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10 October 2018 SO TALL WITHIN: SOJOURNER TRUTH’S LONG WALK TOWARD FREEDOM by Gary D. Schmidt and Daniel Minter, ill., Roaring Brook, September 2018, 48p., ISBN: 978-1-62672-872-1


“In Slavery Time, when Hope was a seed waiting to be planted, Isabella lived in a cellar where the windows never let the sun in and the floorboards never kept the water out. She had ten or twelve brothers and sisters--she couldn’t be sure, since almost all of them were sold as slaves before she was old enough to remember.

But Mau-mau Bett, her mother, kept them in memory. Sometimes at night, she held Isabella and pointed to the skies over New York State. ‘Those are the same stars, and that is the same moon, that look down upon your brothers and sisters,’ she whispered. And Isabella looked at those same stars, that same moon, and dreamed.”


Gary Schmidt is one of my all-time favorite storytellers. Despite the multitude of books I consume, many of his characters remain alive in my mind year after year.


Over the years, I’ve read several books about Sojourner Truth. She’s an important historical figure. But in Gary Schmidt’s hands, the woman who began life as an enslaved child named Isabella rises from the page and the dust of history to become one of those unforgettable characters. The events that befall Isabella and the deliberate steps she takes in response to those injustices make for a story that is historically true but feels utterly fresh.


It doesn’t surprise me that Gary Schmidt chose to write about Sojourner Truth. Lizzie Bright and the Buckminster Boy, his 2004 award-winning historical novel based upon horrific events that occurred a century ago in Maine is, unquestionably, one of the best books for young people ever written about the history of race relations in the North. Isabella is born in New York, back when slavery was legal there.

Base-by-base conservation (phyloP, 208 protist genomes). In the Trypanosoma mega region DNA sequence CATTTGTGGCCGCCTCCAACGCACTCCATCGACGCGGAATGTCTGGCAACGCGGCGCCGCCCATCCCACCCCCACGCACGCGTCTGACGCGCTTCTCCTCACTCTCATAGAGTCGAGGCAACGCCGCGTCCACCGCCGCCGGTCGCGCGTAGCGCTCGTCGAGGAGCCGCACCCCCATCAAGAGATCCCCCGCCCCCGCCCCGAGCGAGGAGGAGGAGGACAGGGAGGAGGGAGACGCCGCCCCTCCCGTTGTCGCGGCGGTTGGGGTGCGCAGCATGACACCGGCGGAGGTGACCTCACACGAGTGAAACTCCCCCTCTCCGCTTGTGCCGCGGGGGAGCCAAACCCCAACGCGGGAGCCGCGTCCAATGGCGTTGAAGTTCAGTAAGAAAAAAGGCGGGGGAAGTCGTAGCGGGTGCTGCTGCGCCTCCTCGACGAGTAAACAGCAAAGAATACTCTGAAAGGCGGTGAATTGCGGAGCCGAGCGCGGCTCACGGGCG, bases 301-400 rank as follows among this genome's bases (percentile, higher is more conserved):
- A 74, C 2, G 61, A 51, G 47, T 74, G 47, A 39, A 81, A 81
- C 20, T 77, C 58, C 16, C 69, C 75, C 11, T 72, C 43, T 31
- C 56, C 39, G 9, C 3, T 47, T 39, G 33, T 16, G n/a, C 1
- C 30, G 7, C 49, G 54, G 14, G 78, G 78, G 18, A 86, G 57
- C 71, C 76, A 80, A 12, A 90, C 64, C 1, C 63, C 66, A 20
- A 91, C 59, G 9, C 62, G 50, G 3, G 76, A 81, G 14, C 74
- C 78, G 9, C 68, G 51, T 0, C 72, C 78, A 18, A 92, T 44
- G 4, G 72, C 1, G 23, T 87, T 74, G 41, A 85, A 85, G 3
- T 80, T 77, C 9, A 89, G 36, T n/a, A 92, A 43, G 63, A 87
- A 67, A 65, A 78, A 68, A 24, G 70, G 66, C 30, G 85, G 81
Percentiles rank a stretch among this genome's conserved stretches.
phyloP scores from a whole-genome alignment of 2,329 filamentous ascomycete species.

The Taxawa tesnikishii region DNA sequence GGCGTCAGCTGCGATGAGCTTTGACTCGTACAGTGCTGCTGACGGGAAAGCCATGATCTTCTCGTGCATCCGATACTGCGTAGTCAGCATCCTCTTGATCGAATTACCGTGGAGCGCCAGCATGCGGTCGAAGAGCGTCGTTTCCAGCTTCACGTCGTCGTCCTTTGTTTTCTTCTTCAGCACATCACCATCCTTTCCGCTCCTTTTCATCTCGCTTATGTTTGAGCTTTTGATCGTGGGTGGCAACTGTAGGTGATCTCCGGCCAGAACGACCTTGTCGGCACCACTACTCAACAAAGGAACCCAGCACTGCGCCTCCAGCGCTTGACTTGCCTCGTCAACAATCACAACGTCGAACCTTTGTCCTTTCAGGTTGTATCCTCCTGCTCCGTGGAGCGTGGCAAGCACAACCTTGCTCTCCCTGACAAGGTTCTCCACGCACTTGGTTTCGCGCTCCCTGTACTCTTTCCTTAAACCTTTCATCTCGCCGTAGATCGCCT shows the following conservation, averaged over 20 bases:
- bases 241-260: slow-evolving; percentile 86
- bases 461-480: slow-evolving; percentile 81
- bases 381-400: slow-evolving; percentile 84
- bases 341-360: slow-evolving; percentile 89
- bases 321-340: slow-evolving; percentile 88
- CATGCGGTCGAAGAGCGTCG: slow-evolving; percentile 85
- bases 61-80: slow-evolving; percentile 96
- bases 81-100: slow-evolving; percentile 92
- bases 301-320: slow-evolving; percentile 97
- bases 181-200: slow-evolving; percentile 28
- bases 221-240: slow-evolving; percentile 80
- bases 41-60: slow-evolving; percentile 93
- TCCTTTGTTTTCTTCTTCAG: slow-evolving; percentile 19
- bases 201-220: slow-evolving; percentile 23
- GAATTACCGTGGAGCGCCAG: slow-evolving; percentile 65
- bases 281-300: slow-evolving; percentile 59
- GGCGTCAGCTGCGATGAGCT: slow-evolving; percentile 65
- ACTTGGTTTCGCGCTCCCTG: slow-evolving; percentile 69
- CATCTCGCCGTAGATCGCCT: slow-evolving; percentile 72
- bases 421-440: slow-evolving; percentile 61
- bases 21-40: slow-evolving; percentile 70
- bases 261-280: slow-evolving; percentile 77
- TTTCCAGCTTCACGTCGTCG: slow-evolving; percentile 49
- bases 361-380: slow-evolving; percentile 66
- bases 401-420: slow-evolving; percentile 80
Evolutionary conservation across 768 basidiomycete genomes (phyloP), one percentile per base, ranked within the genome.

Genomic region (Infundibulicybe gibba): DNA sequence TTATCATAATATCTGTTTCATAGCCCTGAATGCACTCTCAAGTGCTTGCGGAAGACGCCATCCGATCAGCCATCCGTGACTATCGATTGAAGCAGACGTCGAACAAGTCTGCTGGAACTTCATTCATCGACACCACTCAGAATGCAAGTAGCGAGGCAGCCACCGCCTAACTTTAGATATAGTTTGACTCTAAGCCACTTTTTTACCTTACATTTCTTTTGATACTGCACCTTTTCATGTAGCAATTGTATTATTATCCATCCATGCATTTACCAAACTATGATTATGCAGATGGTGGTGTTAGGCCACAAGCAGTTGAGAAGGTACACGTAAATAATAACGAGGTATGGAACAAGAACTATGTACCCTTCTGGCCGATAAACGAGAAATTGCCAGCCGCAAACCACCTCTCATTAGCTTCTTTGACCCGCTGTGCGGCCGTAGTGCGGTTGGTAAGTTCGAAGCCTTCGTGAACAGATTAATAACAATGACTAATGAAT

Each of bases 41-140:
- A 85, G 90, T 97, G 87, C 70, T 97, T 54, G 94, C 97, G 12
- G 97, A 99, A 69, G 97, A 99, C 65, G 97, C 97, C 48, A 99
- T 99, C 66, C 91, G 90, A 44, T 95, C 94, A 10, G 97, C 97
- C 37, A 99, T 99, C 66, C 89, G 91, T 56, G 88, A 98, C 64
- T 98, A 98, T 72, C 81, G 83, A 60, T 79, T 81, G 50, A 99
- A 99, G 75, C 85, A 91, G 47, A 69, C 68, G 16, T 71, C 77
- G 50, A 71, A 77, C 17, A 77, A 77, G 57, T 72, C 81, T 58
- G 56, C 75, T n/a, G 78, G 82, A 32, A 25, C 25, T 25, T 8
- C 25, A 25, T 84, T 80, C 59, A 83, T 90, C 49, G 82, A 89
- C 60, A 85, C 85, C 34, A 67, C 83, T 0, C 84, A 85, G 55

SO TALL WITHIN is both a textual and a visual work of art.


“When Isabella was about nine, she was sold for a hundred dollars--along with a flock of sheep. Mau-mau Bett held her one last time. They would always remember to look at those same stars and that same moon, even though they would be ‘ever so far away...from each other.’

Every night after that, Isabella kept her eyes wide open.


SO TALL WITHIN is beautifully illustrated by award-winning artist Daniel Minter. Interspersed in and demarking parts of the story are eleven pages that make poetic statements about life  “In Slavery Time” and “In Freedom Time.” The illustrator highlights these thematic pages by inserting a vertical panel alongside a larger-print phrase of text. In a number of illustrations, Minter depicts Isabella and unnamed slaves semi-translucent against the backdrop of nature, including the trees that are the story’s symbol of growing hope. The slaves represent the countless people for whom the story is true.


If there’s an inspirational story about what one seemingly-insignificant person can accomplish, this is it. SO TALL WITHIN is a story you won’t soon forget, and neither will the young people with whom you share it.


Richie Partington, MLIS

Richie's Pickshttp://richiespicks.pbworks.com





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